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The president’s environmental bloc had to wade through some throw-away lines. For example, his boast that the country relies “less on foreign oil than in any of the past sixteen years” has a lot to do with low demand caused by a beleaguered economy. And when he noted that “We don’t have to choose between our environment and our economy,” he failed to mention that when given the opportunity—in the form of the Keystone XL pipeline—he chose the environmental lobby rather than economic recovery.
When he finally got on message, he got on a roll. “Renewable energy use has nearly doubled,” he declared. “I will not walk away from the promise of clean energy,” he gushed. And putting our money where his mouth is, he unveiled plans to “allow the development of clean energy on enough public land to power three million homes.” He then announced his decision to dragoon the Department of Defense into the quixotic effort by directing it to “make one of the largest commitments to clean energy in history,” thus turning America’s shrinking Armed Forces into the R&D arm of his green agenda.
With lines that sounded strangely anachronistic, he rallied another important bloc of his coalition, declaring that “Women should earn equal pay for equal work.” He then vowed that he would not allow America to “go back to the days when health insurance companies had unchecked power to…charge women differently from men.”
That brings us to the crescendo of his State of the Campaign Address: the obligatory class-warfare rhetoric.
In the span of about 40 minutes, the president took credit for the automaker bailout that saved “a million jobs”—but happened to be launched in the waning hours of the Bush presidency—and then lambasted the bank bailouts.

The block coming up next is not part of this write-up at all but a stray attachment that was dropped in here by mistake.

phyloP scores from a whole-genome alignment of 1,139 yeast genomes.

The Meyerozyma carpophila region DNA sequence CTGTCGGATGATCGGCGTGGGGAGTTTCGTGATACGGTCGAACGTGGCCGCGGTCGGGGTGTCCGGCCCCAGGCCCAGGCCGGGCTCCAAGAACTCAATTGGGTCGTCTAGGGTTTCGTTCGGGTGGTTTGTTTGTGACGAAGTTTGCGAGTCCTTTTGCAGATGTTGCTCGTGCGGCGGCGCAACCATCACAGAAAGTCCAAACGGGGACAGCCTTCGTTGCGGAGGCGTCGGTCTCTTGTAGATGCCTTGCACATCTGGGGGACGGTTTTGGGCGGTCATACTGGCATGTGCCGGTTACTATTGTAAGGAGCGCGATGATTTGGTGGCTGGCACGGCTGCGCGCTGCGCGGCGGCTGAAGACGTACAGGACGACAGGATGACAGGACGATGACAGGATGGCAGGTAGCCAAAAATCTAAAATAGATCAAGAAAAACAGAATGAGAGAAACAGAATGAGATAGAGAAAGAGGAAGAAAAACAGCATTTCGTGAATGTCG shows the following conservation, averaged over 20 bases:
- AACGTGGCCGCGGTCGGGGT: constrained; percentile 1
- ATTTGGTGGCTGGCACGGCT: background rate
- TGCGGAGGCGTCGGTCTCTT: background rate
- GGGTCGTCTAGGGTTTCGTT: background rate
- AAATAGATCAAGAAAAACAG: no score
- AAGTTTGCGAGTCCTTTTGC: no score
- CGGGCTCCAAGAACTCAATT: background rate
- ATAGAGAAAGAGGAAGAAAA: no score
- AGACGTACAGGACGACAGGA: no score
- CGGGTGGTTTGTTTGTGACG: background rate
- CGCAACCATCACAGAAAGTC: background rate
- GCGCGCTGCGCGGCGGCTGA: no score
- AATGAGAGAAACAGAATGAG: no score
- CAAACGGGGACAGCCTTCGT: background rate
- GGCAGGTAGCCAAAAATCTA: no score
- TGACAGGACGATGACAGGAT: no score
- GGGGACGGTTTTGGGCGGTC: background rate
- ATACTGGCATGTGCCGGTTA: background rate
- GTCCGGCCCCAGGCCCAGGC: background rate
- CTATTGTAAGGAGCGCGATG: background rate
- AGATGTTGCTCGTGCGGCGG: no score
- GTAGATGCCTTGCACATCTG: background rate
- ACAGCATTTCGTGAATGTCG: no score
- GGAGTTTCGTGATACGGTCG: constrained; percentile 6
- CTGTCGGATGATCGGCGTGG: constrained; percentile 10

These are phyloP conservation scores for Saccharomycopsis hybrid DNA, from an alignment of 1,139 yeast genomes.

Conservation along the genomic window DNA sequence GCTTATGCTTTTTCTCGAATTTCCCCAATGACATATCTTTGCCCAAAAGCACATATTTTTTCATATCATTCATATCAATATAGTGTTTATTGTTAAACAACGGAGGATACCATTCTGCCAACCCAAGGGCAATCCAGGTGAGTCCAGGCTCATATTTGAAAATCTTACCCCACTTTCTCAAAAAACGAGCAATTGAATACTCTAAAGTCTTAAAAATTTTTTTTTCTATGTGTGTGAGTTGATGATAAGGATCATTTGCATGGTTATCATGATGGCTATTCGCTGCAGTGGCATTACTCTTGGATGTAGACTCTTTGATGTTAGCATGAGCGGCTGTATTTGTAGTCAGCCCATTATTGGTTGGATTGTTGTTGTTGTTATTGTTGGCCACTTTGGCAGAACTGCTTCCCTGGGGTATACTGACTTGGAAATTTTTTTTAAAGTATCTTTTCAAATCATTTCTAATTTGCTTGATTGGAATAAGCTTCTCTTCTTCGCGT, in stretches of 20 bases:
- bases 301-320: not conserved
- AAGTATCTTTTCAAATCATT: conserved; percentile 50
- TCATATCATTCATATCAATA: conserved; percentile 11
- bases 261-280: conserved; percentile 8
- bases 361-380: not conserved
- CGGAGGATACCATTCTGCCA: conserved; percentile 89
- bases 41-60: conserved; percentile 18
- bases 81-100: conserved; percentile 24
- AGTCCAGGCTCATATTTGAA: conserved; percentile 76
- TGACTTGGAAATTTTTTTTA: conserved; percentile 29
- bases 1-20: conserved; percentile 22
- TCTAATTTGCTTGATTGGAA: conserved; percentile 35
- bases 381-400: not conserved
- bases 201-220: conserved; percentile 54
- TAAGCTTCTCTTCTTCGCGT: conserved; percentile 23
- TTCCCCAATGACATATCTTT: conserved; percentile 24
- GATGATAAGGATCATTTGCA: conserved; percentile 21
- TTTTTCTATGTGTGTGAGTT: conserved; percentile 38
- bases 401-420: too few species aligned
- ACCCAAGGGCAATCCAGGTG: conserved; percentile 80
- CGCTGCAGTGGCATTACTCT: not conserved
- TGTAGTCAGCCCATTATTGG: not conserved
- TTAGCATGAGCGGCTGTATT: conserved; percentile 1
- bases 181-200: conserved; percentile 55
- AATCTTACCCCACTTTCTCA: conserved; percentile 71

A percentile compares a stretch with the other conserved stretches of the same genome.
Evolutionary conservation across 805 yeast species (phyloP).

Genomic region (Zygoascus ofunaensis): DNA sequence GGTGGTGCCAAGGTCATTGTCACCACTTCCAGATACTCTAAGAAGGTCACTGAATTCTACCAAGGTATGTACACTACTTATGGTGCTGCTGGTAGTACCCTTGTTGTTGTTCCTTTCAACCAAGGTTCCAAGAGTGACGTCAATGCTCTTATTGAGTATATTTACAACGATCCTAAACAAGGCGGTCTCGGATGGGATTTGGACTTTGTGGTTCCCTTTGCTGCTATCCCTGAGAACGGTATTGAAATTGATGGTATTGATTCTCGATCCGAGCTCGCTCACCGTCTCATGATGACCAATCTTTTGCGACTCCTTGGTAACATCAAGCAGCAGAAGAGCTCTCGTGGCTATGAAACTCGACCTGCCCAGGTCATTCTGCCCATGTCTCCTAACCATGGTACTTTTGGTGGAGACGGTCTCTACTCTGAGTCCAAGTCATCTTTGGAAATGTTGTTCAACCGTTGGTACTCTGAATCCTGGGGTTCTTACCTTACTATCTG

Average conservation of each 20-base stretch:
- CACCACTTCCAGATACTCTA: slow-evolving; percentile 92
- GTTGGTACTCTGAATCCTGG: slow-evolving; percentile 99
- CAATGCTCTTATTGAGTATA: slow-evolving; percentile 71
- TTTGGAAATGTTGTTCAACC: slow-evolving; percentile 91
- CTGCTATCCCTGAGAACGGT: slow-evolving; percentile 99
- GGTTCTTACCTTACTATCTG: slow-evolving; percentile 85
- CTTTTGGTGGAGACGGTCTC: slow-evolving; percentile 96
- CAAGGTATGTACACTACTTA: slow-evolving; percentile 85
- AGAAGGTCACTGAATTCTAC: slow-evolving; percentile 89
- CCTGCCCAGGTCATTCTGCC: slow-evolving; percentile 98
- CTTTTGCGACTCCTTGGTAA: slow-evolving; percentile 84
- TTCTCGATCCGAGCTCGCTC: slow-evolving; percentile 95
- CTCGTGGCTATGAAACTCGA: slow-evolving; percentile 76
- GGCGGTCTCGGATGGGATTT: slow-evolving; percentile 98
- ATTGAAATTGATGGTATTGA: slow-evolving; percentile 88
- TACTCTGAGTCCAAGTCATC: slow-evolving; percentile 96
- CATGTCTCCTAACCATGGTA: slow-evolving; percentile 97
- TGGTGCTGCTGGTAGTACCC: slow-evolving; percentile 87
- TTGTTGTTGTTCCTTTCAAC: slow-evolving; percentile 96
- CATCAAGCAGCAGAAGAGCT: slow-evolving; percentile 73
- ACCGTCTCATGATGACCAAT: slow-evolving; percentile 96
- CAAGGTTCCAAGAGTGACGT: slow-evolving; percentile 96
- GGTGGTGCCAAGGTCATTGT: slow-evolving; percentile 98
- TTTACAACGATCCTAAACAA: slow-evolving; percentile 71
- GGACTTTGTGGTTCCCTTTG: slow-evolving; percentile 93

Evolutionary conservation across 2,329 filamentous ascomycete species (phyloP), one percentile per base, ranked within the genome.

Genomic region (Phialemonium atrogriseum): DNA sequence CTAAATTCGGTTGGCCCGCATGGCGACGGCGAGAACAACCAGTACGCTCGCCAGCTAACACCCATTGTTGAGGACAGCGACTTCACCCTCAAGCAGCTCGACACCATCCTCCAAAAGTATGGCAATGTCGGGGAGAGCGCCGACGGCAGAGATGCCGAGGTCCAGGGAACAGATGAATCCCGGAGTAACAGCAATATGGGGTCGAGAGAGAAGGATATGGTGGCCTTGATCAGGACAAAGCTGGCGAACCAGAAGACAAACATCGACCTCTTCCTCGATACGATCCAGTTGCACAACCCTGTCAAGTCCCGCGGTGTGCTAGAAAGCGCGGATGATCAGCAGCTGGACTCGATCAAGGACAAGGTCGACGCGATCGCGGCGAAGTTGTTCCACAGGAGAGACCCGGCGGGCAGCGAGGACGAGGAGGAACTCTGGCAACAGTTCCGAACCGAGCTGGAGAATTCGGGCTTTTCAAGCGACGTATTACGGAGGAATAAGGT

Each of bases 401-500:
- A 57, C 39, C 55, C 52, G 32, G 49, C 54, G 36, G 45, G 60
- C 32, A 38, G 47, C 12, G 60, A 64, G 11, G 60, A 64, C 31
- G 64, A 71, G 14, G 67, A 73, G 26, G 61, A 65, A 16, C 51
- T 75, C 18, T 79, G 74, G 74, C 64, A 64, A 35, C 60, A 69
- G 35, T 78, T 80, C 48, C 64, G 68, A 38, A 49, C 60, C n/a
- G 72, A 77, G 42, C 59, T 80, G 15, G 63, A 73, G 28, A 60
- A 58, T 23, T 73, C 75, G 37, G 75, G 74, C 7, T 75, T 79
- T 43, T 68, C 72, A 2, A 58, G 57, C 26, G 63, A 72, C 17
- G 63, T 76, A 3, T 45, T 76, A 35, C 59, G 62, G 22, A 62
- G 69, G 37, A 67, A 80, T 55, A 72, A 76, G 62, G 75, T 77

“No bailouts, no handouts and no copouts,” he said in ripping into banks, Wall Street and a financial system that “was allowed to play by its own set of rules.”
He spoke of giving banks “a chance to repay a deficit of trust,” tried to shame Congress into ending the “tax break for the wealthiest 2 percent of Americans” and decried “the corrosive influence of money in politics.”
In a speech full of eye-rollers, that last one may take the prize. After all, it was the Obama campaign that raised millions from undisclosed donors in 2008. As Newsweek reported at the time, tens of thousands of dollars poured into the Obama campaign from “individuals” with names like “Doodad Pro” of Nunda, New York, and “Good Will” of Austin, Texas. “Good Will,” Newsweek observed, “listed his employer as ‘Loving’ and his occupation as ‘You,’ while supplying as his address 1015 Norwood Park Boulevard, which is shared by the Austin nonprofit Goodwill Industries.” Moreover, it is the Obama campaign that’s now boasting about raising $1 billion dollars for 2012.
By this time next year, we’ll know if the president’s promises have held his coalition together.
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